They show up on doorsteps with tail feathers conspicuously hanging from clenched rows of sharp little teeth, their eyes pleading but proud.
“A gift, for you” they seem to convey as they drop a broken bird on the doormat and swirl around your legs, purring with accomplishment.
Some hide under bushes, darting away as you walk past, while others leave trails of footprints up the hood and across the windshield of the car, a clue that they were there.
Then there are the random feather piles left behind in gardens and yards, the glowing green eyes that shine under headlights at night and the shadowy specters that slide into the darkness, only around long enough to set the neighborhood dogs off for hours to come.
These are the cats who wander, exploring, hunting, satisfying their curiosity and doing whatever it is cats do.
Their elusive, secretive ways are almost a signature, defining them as a species — traits not sacrificed by those of them who belong to humans, no matter how deep the bond.
As a result, the elusive traits and habits of cats bring about questions — where and how far they go and what they eat along the journey being chief among them — and scientists want the answers.
It’s a purrrfect reason to study the habitat and habits of the domestic feline, according to a team of researchers from North Carolina, who have launched a unique citizen scientist project aimed at doing just that.
Putting cat owners in charge of the research, it’s as simple as strapping a GPS harness on Felix and letting him do whatever it is he does (note: only owned pets need apply, so don’t get any ideas about the neighborhood stray).
After nine days of catting around, the data is uploaded, and Cat Tracker does the rest.
Cat Tracker produces a satellite map of a cat’s stomping ground, complete with zig zagging yellow lines to show where the slinky creature ventured during their stint.
The Cat Tracker website, cats.yourwildlife.org, provides complete instructions and requirements — observation of local animal laws among them — for those interested in signing up their critters.
So far, 48 kitties have participated — their maps are available for viewing online — and their adventures are as varied as their personalities.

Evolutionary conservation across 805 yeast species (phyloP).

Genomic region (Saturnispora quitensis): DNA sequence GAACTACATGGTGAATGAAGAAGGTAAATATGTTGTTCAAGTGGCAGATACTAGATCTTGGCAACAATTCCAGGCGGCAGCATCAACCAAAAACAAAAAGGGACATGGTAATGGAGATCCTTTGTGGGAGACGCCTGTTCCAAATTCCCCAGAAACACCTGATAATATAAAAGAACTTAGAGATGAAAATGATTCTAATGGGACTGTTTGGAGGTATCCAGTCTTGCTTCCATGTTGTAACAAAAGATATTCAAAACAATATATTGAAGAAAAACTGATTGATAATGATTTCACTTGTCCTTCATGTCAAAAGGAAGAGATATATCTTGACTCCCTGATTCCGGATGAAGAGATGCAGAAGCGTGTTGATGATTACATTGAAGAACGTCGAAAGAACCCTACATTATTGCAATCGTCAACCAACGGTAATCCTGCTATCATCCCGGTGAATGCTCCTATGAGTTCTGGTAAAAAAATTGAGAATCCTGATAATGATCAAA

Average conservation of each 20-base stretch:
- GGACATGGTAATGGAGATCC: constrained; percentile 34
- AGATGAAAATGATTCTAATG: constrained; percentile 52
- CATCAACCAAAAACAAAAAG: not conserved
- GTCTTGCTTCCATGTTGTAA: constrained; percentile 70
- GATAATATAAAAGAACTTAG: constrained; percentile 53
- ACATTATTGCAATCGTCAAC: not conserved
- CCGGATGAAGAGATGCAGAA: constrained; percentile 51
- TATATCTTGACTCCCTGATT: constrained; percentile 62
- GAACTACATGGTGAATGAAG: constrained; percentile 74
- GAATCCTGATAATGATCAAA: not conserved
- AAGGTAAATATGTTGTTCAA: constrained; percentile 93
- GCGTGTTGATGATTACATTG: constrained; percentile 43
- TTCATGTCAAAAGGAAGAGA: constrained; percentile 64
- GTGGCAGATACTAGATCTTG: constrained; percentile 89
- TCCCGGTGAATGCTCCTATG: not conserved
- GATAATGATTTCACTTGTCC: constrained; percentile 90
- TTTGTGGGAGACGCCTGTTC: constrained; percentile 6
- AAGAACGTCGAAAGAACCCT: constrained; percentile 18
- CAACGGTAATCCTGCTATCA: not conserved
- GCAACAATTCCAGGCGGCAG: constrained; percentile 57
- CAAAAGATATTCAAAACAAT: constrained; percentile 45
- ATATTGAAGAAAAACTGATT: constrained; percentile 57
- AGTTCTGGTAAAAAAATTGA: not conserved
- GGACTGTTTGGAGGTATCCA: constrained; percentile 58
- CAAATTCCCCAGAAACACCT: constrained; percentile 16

Some follow the same route each day, heading north, then south as if patrolling day after day, with the dot that represents home at the center of their world.
Others weave in all directions, the resulting pattern looking like a messy nest around their home dot.
Domestic cats have long been suspected and sometimes blamed for impacting birds and other species — estimates place annual bird deaths between 1-4 billion and mammal deaths from 6-22 billion — through their predation habits, but little data has actually been gathered to prove or disprove those theories.
If those numbers are accurate, free-ranging kitties could be having a dramatic impact on wildlife; a dynamic Cat Tracker aims to gain better understanding.
The project also hopes to learn more about their travel patterns, and what, if any, impact their wanderings have on their health as they come into contact with a world of microorganisms in the great beyond.
But perhaps more interesting, particularly to the humans that know them and the area they are exploring best, the project gives insight into what cats are doing when they disappear for random pockets of time.
It may be surprising to discover that somewhere between sunning on the car and dropping dead birds on the mat, a world of adventure is weaving through your neighborhood.
Sharna Johnson is a writer who is always searching for ponies. You can reach her at: firstname.lastname@example.org.